Will the loans affair eventually bring Blair down?

Will the loans affair eventually bring Blair down?

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    Why is Cameron going easy with Blair on the succession?

The main political story in the Sunday Times this morning is of developments in the police “loans for peerages” investigation that could blight the final months of Tony Blair’s time at Number 10 and impact on his departure time-table.

According to the paper Labour’s chief fundraiser, Lord Levy, “has implicated Tony Blair as the key figure in the cash-for-honours scandal, a well-placed source has revealed.”

Levy is said to have “told Scotland Yard detectives last month that he was acting on the direct orders of Blair when he secretly obtained £14m in loans from businessmen to fund the party…He has been questioned twice in the past four months after it emerged that four businessmen who lent Labour money were also recommended by Blair for peerages. The honours were blocked by an official watchdog..Levy’s potentially incriminating testimony could prove crucial to the decision to question Blair — the culmination of a seven-month inquiry. Police hope to interview the prime minister within the next five weeks..A prosecution source said: “Levy told the police that everything he did was for the top man. It wasn’t for anybody else, just for Blair. That’s why the PM has to be interviewed.”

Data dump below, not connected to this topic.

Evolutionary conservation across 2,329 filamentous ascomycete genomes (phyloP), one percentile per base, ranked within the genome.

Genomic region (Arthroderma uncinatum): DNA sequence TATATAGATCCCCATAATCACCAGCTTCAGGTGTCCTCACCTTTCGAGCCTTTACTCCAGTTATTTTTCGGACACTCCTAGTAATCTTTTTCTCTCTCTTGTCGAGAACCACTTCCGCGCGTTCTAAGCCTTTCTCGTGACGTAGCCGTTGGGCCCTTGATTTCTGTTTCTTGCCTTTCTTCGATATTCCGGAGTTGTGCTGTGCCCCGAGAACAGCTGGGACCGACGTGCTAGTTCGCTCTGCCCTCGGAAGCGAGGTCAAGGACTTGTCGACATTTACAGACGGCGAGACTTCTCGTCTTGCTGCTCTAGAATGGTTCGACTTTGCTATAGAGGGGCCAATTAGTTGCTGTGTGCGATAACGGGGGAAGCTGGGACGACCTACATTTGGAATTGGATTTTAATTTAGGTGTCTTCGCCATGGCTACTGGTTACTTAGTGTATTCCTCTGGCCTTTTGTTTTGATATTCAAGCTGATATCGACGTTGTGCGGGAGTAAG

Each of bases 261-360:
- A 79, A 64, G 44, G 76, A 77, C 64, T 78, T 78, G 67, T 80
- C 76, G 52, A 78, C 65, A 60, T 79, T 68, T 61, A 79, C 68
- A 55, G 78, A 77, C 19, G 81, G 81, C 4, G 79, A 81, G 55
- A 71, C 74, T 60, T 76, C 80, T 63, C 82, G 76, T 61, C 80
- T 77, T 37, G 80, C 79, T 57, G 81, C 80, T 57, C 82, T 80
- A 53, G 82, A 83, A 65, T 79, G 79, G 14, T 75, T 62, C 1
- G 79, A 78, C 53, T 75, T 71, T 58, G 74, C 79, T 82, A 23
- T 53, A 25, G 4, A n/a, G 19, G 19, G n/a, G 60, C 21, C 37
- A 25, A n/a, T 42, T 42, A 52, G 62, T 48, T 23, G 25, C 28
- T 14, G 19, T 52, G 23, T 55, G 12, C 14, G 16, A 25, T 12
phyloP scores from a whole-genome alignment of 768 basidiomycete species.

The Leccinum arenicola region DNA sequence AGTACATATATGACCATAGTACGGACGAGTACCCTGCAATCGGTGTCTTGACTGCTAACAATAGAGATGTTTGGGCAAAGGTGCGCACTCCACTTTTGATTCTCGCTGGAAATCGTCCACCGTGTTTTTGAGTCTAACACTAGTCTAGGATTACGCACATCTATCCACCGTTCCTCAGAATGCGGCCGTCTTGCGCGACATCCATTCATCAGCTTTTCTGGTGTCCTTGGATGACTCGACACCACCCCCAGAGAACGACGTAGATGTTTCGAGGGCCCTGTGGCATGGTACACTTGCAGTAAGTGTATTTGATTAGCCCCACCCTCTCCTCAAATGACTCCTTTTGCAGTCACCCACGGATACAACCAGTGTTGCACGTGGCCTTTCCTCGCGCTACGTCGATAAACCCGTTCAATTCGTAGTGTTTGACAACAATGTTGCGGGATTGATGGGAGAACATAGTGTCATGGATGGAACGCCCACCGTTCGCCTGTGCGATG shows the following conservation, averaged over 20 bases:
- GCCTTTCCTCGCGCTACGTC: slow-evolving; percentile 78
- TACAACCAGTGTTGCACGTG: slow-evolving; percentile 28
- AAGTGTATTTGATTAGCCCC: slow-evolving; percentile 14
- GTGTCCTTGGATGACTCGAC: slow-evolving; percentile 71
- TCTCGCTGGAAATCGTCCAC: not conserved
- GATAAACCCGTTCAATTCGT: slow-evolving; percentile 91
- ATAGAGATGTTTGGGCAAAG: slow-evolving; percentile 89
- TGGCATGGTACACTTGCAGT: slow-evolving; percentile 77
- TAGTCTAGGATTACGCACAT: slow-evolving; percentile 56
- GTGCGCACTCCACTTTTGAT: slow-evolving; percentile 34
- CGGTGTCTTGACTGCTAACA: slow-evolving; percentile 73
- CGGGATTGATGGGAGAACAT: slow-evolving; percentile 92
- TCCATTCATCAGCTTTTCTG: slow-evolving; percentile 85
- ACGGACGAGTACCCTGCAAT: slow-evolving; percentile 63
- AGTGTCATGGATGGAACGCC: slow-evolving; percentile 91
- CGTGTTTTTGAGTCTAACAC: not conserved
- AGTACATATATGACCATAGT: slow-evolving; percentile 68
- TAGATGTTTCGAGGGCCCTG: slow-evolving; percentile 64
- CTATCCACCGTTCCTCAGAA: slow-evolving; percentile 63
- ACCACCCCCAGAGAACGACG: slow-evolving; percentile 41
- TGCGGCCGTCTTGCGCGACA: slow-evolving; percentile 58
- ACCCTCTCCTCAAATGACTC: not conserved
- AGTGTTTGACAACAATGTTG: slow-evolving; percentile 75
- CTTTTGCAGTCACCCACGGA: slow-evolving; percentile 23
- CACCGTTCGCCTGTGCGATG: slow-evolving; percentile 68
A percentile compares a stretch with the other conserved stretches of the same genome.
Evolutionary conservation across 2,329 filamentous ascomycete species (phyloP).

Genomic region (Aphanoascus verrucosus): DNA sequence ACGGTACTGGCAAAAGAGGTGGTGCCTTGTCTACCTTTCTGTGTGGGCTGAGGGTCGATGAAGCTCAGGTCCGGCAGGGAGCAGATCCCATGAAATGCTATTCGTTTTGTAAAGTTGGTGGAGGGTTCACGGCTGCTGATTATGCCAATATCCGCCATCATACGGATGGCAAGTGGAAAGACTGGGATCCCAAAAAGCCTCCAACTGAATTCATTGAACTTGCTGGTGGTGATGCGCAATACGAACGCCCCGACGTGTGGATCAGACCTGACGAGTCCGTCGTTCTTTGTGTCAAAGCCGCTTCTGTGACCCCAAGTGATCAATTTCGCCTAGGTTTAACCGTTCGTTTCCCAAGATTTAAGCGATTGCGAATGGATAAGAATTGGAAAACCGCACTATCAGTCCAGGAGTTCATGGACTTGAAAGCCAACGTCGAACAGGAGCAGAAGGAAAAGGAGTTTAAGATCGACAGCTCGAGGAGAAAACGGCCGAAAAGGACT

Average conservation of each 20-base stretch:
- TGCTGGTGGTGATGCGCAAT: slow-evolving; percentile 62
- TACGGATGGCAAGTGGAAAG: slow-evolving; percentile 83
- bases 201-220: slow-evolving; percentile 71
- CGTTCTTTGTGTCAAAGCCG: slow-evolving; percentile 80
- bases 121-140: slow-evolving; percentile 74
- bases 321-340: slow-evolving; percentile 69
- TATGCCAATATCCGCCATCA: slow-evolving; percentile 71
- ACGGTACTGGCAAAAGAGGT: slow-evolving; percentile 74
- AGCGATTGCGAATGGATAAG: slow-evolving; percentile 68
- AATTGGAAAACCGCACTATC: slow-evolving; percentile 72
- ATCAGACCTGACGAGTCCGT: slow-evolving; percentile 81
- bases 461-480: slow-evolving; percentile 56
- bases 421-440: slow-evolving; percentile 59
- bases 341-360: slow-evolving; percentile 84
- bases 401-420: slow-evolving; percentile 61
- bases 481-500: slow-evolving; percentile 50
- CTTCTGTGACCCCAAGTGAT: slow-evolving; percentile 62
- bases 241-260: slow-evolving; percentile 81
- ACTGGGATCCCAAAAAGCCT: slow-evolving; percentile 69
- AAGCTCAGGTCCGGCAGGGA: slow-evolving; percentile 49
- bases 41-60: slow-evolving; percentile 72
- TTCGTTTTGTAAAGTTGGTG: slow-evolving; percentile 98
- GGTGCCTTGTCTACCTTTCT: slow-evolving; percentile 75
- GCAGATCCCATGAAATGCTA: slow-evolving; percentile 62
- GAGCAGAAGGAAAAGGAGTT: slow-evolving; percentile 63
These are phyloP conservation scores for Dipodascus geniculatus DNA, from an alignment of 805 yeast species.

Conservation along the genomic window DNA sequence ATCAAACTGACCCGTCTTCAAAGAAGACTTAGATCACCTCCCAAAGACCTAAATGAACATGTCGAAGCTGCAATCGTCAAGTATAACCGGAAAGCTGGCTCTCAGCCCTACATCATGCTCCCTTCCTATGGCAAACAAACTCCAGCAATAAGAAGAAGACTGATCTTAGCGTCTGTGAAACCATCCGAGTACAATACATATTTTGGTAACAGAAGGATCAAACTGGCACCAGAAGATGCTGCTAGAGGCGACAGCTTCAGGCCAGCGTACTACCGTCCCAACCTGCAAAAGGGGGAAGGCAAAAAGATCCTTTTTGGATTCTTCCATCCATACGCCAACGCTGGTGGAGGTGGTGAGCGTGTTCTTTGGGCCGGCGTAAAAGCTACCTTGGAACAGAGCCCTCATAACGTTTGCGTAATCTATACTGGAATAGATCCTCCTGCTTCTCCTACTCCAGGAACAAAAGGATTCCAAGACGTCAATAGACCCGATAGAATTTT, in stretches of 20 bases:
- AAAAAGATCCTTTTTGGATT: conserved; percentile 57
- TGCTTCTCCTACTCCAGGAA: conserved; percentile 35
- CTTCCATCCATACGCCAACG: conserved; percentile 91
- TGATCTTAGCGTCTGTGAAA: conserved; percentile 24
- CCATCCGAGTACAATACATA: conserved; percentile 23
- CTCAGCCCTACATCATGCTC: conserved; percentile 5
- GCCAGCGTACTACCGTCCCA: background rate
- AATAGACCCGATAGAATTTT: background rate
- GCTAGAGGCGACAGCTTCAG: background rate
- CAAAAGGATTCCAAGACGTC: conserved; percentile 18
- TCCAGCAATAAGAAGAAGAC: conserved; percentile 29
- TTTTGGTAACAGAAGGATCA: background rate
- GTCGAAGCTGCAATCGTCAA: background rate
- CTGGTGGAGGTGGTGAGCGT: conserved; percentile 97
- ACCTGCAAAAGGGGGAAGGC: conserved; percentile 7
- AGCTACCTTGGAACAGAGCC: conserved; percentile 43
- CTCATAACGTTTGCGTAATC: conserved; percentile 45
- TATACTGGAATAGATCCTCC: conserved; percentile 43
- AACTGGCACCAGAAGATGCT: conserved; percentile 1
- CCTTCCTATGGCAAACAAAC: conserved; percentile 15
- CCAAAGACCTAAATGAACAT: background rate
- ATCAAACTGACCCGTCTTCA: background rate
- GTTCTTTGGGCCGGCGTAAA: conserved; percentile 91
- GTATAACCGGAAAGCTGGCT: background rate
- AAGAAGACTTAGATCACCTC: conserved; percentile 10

All this links to the Blair departure time-table and another issue highlighted in this morning’s papers – why is Cameron not pressing Blair every week over the succession and, in particular, whether Brown has Blair’s support?

As Andrew Rawnsley observes in the Observer Blair had a very poor PMQs a fortnight ago when when Cameron taunted him. Did Blair want Brown or not? ‘Yes or no? – ‘I do, does he?’

Rawnsely writes: “After that squirming moment, Tony Blair was worried that the Tory leader would keep jabbing his finger into this vulnerable spot on a weekly basis. So was Gordon Brown. They are both a bit surprised that Mr Cameron has not asked the Prime Minister whether he endorses the Chancellor every Wednesday.”

For me this raises the question of what is the ideal Tory scenario for Blair’s departure.

    Has Cameron calculated that him pressing Blair at every PMQs could hasten the departure when it is strategically better for the Tories for the Labour Prime Minister to go at the messy end of the police investigation?

The Tories have been dogged for years by the repercussions of the Hamilton, Aitken and Archer court cases. Are they hoping that this could all be topped by Blair and “loans for peerages”?

In the Blair departure betting the Q2 2007 price has now tightened to 0.8/1.

Mike Smithson

    Politicalbetting.com – the UK’s most read political blog

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